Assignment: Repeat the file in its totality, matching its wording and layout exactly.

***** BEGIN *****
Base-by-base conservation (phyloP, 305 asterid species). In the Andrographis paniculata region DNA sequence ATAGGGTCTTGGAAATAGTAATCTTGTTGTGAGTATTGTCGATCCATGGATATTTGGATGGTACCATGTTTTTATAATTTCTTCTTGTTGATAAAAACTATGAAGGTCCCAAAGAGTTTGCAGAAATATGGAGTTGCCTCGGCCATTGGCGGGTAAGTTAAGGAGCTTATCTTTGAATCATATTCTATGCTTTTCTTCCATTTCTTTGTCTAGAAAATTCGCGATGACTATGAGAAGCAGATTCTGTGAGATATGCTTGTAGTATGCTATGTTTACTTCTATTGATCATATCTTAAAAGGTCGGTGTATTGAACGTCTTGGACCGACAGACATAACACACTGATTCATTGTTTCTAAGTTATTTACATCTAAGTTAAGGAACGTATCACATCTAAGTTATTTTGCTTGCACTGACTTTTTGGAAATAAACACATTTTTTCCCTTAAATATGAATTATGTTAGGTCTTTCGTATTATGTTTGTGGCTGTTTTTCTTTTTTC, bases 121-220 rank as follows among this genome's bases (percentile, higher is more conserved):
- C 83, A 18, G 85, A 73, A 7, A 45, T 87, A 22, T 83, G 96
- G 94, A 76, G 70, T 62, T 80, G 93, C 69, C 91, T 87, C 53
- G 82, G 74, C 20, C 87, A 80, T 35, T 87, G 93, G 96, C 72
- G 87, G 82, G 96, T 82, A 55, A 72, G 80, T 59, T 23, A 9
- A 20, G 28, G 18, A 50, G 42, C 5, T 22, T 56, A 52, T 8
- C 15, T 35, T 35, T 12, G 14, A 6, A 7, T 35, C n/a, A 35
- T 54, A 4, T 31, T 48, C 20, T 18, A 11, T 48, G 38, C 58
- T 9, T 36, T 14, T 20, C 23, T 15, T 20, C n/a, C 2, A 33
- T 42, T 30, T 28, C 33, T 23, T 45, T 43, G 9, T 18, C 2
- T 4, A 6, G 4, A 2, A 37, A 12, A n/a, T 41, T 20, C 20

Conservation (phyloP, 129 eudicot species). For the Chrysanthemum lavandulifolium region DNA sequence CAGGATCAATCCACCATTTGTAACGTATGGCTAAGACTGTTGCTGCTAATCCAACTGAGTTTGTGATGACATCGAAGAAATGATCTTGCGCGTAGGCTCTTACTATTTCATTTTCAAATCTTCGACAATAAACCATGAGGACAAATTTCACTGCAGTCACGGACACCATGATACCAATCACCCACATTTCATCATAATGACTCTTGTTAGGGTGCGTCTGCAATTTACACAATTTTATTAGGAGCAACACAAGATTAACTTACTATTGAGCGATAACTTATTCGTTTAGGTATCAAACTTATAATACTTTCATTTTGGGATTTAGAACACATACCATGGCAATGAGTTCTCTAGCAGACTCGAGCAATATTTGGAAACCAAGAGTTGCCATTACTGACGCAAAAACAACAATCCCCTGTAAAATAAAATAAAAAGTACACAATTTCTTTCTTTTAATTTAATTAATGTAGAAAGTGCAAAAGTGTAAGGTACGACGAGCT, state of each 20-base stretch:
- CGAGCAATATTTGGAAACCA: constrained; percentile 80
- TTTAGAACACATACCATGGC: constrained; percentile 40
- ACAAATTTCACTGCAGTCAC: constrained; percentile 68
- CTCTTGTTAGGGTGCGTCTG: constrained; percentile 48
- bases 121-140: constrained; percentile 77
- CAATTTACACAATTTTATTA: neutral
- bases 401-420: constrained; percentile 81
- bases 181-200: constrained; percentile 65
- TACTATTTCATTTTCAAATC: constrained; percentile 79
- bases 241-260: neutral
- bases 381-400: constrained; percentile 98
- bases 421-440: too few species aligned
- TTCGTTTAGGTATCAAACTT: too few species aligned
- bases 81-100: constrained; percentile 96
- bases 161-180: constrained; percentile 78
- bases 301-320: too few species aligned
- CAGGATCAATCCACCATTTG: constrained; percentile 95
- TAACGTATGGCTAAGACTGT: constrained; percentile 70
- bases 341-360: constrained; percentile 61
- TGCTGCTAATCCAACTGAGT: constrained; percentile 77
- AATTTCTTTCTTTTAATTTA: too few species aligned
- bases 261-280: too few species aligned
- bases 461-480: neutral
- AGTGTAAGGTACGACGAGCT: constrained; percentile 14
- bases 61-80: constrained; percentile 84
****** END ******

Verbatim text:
Base-by-base conservation (phyloP, 305 asterid species). In the Andrographis paniculata region DNA sequence ATAGGGTCTTGGAAATAGTAATCTTGTTGTGAGTATTGTCGATCCATGGATATTTGGATGGTACCATGTTTTTATAATTTCTTCTTGTTGATAAAAACTATGAAGGTCCCAAAGAGTTTGCAGAAATATGGAGTTGCCTCGGCCATTGGCGGGTAAGTTAAGGAGCTTATCTTTGAATCATATTCTATGCTTTTCTTCCATTTCTTTGTCTAGAAAATTCGCGATGACTATGAGAAGCAGATTCTGTGAGATATGCTTGTAGTATGCTATGTTTACTTCTATTGATCATATCTTAAAAGGTCGGTGTATTGAACGTCTTGGACCGACAGACATAACACACTGATTCATTGTTTCTAAGTTATTTACATCTAAGTTAAGGAACGTATCACATCTAAGTTATTTTGCTTGCACTGACTTTTTGGAAATAAACACATTTTTTCCCTTAAATATGAATTATGTTAGGTCTTTCGTATTATGTTTGTGGCTGTTTTTCTTTTTTC, bases 121-220 rank as follows among this genome's bases (percentile, higher is more conserved):
- C 83, A 18, G 85, A 73, A 7, A 45, T 87, A 22, T 83, G 96
- G 94, A 76, G 70, T 62, T 80, G 93, C 69, C 91, T 87, C 53
- G 82, G 74, C 20, C 87, A 80, T 35, T 87, G 93, G 96, C 72
- G 87, G 82, G 96, T 82, A 55, A 72, G 80, T 59, T 23, A 9
- A 20, G 28, G 18, A 50, G 42, C 5, T 22, T 56, A 52, T 8
- C 15, T 35, T 35, T 12, G 14, A 6, A 7, T 35, C n/a, A 35
- T 54, A 4, T 31, T 48, C 20, T 18, A 11, T 48, G 38, C 58
- T 9, T 36, T 14, T 20, C 23, T 15, T 20, C n/a, C 2, A 33
- T 42, T 30, T 28, C 33, T 23, T 45, T 43, G 9, T 18, C 2
- T 4, A 6, G 4, A 2, A 37, A 12, A n/a, T 41, T 20, C 20

Conservation (phyloP, 129 eudicot species). For the Chrysanthemum lavandulifolium region DNA sequence CAGGATCAATCCACCATTTGTAACGTATGGCTAAGACTGTTGCTGCTAATCCAACTGAGTTTGTGATGACATCGAAGAAATGATCTTGCGCGTAGGCTCTTACTATTTCATTTTCAAATCTTCGACAATAAACCATGAGGACAAATTTCACTGCAGTCACGGACACCATGATACCAATCACCCACATTTCATCATAATGACTCTTGTTAGGGTGCGTCTGCAATTTACACAATTTTATTAGGAGCAACACAAGATTAACTTACTATTGAGCGATAACTTATTCGTTTAGGTATCAAACTTATAATACTTTCATTTTGGGATTTAGAACACATACCATGGCAATGAGTTCTCTAGCAGACTCGAGCAATATTTGGAAACCAAGAGTTGCCATTACTGACGCAAAAACAACAATCCCCTGTAAAATAAAATAAAAAGTACACAATTTCTTTCTTTTAATTTAATTAATGTAGAAAGTGCAAAAGTGTAAGGTACGACGAGCT, state of each 20-base stretch:
- CGAGCAATATTTGGAAACCA: constrained; percentile 80
- TTTAGAACACATACCATGGC: constrained; percentile 40
- ACAAATTTCACTGCAGTCAC: constrained; percentile 68
- CTCTTGTTAGGGTGCGTCTG: constrained; percentile 48
- bases 121-140: constrained; percentile 77
- CAATTTACACAATTTTATTA: neutral
- bases 401-420: constrained; percentile 81
- bases 181-200: constrained; percentile 65
- TACTATTTCATTTTCAAATC: constrained; percentile 79
- bases 241-260: neutral
- bases 381-400: constrained; percentile 98
- bases 421-440: too few species aligned
- TTCGTTTAGGTATCAAACTT: too few species aligned
- bases 81-100: constrained; percentile 96
- bases 161-180: constrained; percentile 78
- bases 301-320: too few species aligned
- CAGGATCAATCCACCATTTG: constrained; percentile 95
- TAACGTATGGCTAAGACTGT: constrained; percentile 70
- bases 341-360: constrained; percentile 61
- TGCTGCTAATCCAACTGAGT: constrained; percentile 77
- AATTTCTTTCTTTTAATTTA: too few species aligned
- bases 261-280: too few species aligned
- bases 461-480: neutral
- AGTGTAAGGTACGACGAGCT: constrained; percentile 14
- bases 61-80: constrained; percentile 84